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Recovering from Addiction II - The Elevator
by Judy Shepps Battle, MA

Once you have decided that the quality of your life is being compromised by the use of addictive substances or relationships, you can approach recovery (alone or in a group). You can remain at home as an outpatient or live at a treatment center as an inpatient.

On your own
Most of us cling to this recovery path for a very long time. It is easier to accept the label of "weak-willed" than to see ourselves as having a chronic and progressive disease that, if left untreated, may result in death. There is a saying in recovery circles that "denial (de-Nile) is not a river in Egypt."

With a support group
The support group road to recovery is best seen in groups such as 12-Step, SMART, Rational Recovery, or others that have a structured program. The primary purpose of these groups is to "help the addict who is still suffering." This is done without charge by using mentors (sponsors) and by walking newcomers through the first stages of withdrawal from their drug of choice. The unconditional support given to the addict or alcoholic is key. The mission of most support groups is simple: to extend the helping hand of the fellowship to the still-suffering addict.

Outpatient, with a therapist or psychiatrist
Therapists are likely to address family-of-origin issues as well as the addiction, and offer a path to learning about feelings. Psychiatrists tend to address underlying medical issues, such as depression, that may be lifelong or simply a result of not using a chemical (e.g., when one stops using cocaine, there is a notorious "coke depression" that follows). Given the unanticipated physiological effects of withdrawal, having a working relationship with a health professional is wise.

Some people find they need to be away from the stressors of their lives in order to break the cycle of using. The inpatient experience gives this respite. Length of stay may vary from three days to several months and usually involves an aftercare program.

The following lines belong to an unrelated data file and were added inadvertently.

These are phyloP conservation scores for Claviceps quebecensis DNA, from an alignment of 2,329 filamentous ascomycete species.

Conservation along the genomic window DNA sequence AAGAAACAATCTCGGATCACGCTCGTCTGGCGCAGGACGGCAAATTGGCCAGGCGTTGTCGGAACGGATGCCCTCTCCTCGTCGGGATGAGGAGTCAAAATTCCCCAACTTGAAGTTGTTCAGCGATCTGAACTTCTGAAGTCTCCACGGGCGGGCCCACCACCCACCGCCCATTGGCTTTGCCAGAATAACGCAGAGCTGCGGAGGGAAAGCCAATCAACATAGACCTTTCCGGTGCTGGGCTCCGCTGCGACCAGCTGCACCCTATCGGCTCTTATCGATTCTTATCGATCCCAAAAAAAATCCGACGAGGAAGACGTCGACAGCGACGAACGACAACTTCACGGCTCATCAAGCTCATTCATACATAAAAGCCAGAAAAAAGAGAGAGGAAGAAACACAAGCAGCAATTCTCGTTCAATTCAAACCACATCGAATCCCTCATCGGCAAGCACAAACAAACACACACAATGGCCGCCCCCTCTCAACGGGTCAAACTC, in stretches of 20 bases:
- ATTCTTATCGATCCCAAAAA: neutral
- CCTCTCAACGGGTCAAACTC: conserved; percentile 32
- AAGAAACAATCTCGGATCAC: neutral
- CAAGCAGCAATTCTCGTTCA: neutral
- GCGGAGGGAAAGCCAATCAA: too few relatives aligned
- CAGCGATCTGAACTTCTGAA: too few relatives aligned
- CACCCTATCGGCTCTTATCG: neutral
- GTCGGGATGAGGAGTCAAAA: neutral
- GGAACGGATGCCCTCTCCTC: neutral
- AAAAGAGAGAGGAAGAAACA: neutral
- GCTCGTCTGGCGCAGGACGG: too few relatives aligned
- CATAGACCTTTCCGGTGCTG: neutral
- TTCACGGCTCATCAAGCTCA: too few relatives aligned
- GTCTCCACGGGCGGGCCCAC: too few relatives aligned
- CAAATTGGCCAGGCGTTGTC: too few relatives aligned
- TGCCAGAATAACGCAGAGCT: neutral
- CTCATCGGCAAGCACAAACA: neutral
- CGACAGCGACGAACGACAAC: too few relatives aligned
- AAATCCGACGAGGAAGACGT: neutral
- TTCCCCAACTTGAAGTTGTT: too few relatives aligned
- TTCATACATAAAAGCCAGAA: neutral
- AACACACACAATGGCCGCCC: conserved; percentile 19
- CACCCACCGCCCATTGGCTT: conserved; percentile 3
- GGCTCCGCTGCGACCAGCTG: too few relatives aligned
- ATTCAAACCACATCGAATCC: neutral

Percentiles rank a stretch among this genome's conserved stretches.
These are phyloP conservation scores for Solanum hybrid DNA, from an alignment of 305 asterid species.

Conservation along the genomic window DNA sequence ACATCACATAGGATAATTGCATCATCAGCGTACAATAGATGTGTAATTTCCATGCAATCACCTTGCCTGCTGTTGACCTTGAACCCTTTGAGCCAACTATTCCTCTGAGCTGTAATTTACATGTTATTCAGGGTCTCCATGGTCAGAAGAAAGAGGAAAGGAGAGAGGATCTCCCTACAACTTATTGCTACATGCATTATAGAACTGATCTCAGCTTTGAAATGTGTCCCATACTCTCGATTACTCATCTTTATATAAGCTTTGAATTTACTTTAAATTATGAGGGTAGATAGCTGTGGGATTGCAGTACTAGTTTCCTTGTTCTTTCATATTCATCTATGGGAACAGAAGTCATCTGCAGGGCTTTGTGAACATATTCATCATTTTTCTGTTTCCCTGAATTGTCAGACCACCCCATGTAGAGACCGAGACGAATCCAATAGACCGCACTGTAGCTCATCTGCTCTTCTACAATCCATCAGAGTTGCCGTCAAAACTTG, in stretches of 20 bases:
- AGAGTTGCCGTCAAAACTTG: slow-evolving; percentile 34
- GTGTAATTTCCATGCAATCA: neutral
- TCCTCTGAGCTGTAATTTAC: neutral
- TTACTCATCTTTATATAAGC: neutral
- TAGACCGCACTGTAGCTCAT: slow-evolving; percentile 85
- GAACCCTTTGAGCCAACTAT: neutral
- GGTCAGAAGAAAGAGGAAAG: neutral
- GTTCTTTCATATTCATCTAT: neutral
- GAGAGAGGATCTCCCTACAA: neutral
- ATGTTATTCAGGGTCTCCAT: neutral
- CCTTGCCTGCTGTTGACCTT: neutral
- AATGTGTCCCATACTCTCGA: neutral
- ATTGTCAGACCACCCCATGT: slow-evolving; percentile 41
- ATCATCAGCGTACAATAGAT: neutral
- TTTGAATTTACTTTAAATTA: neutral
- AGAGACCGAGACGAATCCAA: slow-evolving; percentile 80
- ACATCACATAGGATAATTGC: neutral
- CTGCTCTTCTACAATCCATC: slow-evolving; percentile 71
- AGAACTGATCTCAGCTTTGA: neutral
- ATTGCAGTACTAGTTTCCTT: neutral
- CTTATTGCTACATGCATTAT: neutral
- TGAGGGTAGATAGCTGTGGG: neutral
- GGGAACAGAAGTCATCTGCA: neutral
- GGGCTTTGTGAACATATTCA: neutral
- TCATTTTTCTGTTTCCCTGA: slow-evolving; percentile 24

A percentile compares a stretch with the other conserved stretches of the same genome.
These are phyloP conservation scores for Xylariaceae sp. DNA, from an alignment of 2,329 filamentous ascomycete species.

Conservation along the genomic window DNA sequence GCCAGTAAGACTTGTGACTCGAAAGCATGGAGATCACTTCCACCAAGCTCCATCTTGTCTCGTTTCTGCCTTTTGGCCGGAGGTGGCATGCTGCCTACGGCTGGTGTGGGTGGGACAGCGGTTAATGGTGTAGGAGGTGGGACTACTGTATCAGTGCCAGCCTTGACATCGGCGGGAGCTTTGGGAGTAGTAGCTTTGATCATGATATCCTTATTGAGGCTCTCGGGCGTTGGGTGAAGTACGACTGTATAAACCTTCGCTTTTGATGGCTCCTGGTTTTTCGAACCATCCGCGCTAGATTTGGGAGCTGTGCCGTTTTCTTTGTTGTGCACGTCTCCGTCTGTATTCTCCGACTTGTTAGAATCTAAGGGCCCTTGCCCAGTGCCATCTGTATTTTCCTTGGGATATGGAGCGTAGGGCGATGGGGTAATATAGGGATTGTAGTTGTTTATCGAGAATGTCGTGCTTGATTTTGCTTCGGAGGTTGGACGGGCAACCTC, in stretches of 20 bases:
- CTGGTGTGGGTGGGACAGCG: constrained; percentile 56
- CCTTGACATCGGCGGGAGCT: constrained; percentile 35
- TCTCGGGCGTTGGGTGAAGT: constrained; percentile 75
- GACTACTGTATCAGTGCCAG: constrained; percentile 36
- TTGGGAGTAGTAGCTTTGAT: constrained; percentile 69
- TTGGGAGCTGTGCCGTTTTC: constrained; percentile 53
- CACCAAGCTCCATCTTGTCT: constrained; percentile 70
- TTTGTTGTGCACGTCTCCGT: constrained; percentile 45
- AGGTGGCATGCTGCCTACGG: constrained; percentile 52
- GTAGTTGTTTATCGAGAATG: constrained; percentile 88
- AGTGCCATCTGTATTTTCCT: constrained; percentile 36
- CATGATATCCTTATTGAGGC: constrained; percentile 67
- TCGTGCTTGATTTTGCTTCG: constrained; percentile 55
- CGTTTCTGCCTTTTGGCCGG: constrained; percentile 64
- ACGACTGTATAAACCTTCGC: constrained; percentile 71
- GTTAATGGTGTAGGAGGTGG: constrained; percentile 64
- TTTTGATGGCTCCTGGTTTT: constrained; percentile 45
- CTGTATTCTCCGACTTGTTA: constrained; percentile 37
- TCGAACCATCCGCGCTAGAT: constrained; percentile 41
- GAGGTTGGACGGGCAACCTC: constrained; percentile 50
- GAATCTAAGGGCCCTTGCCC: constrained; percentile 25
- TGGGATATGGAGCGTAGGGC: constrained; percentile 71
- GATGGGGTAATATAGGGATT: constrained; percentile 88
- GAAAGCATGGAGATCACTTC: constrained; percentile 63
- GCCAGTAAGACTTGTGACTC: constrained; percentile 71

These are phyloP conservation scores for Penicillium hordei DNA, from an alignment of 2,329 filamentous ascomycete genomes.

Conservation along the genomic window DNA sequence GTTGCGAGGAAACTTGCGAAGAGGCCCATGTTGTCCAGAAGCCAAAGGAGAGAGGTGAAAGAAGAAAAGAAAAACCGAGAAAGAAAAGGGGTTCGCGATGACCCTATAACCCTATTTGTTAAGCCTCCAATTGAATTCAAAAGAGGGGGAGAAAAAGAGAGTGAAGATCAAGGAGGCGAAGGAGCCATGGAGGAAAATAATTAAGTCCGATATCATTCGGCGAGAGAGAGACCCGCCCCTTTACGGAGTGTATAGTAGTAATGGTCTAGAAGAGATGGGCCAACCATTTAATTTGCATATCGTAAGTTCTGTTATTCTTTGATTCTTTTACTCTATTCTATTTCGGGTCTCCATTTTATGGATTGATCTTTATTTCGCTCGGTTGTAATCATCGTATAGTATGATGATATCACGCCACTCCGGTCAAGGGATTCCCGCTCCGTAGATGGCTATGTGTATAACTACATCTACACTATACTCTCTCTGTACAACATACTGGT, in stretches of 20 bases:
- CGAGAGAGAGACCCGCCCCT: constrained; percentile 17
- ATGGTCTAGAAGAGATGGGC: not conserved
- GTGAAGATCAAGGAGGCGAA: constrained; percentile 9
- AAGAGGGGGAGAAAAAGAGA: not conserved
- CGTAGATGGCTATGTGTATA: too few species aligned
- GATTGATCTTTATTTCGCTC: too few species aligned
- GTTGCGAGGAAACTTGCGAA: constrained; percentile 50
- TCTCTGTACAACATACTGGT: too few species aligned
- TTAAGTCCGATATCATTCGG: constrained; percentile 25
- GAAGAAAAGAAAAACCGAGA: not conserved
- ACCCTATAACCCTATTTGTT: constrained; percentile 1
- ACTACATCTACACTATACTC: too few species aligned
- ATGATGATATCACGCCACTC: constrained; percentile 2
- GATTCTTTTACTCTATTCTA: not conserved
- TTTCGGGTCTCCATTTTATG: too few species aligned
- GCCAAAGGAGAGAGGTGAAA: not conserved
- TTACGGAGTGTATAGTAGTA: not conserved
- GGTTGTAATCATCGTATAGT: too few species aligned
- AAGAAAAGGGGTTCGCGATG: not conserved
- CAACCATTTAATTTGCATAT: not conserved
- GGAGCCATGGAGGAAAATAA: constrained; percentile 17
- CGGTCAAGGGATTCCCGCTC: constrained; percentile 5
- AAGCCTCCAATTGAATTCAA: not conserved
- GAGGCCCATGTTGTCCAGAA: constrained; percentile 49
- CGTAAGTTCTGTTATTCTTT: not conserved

Short-term inpatient care is usually accomplished in a local hospital and primarily involves detoxification. Longer-term care that addresses family issues takes place in a residential facility that specializes in a particular addiction. Residential programs exist for addictions to substance (alcohol, drugs, food) and for addictions to substance users (co-dependency, sexual addictions).

The Elevator
Imagine your life as a tall building with many floors. When you are on the top floor, you are functioning at your best:
  • Your life is working.
  • You are happily married or partnered.
  • You have a good job.
  • You are healthy.
  • You are emotionally balanced.
  • You have a comfortable income.

Now imagine you're in the basement of that building:
  • Your life is in shambles.
  • Your spouse or partner has left you.
  • You have lost your job.
  • Your body is ill.
  • You are horribly depressed, very manic, and/or hearing voices.
  • You are destitute.

The disease of addiction will bring you to the basement.

It is your choice to decide at which "floor" to stop the elevator and get off. Those who begin taking recovery steps while they still have portions of their lives intact are said to have "high bottoms." Others wait until the elevator settles comfortably at its lowest point.

You can get off the elevator while you still have a job, even though you are on probation.

You can get off the elevator while you still have a spouse, even though a divorce lawyer has been hired.

You can get off while your blood pressure is high; before you have a stroke, even if the doctor's forecast is gloomy.

You can get off while you are unhappy, even though you are already on Prozac.

Most people start by giving up their addictive chemical of choice. But not all.

Some start by looking at their addicted spouse or child, and then go on to look at being raised in a dysfunctional family. Only then do they look at giving up their chemical substance.

Some look at their family origins first and then address their own chemical use. There aren't any rules. Each aspect is as hard to look at as the next. Each aspect is as hard to change as the next.

Choosing Where to Start
There are as many choices for where to begin as there are recovering addicts in this world. I have learned the best method is to:

  • Continue to try to do it yourself until you can't do that any more.
  • Try whichever option is least threatening to you, be it recovery group, outpatient or inpatient.
  • Listen -- and decide with what and whom you can identify.
  • Give it your best try.

Once you start on the happy road to recovery there is nothing but forward progress!

Go to Recovering From Addiction Part I: Beginning the Journey.

Go to Recovering From Addiction Part III: 25 Selected Resources.

Copyright 2000 Judy Shepps Battle

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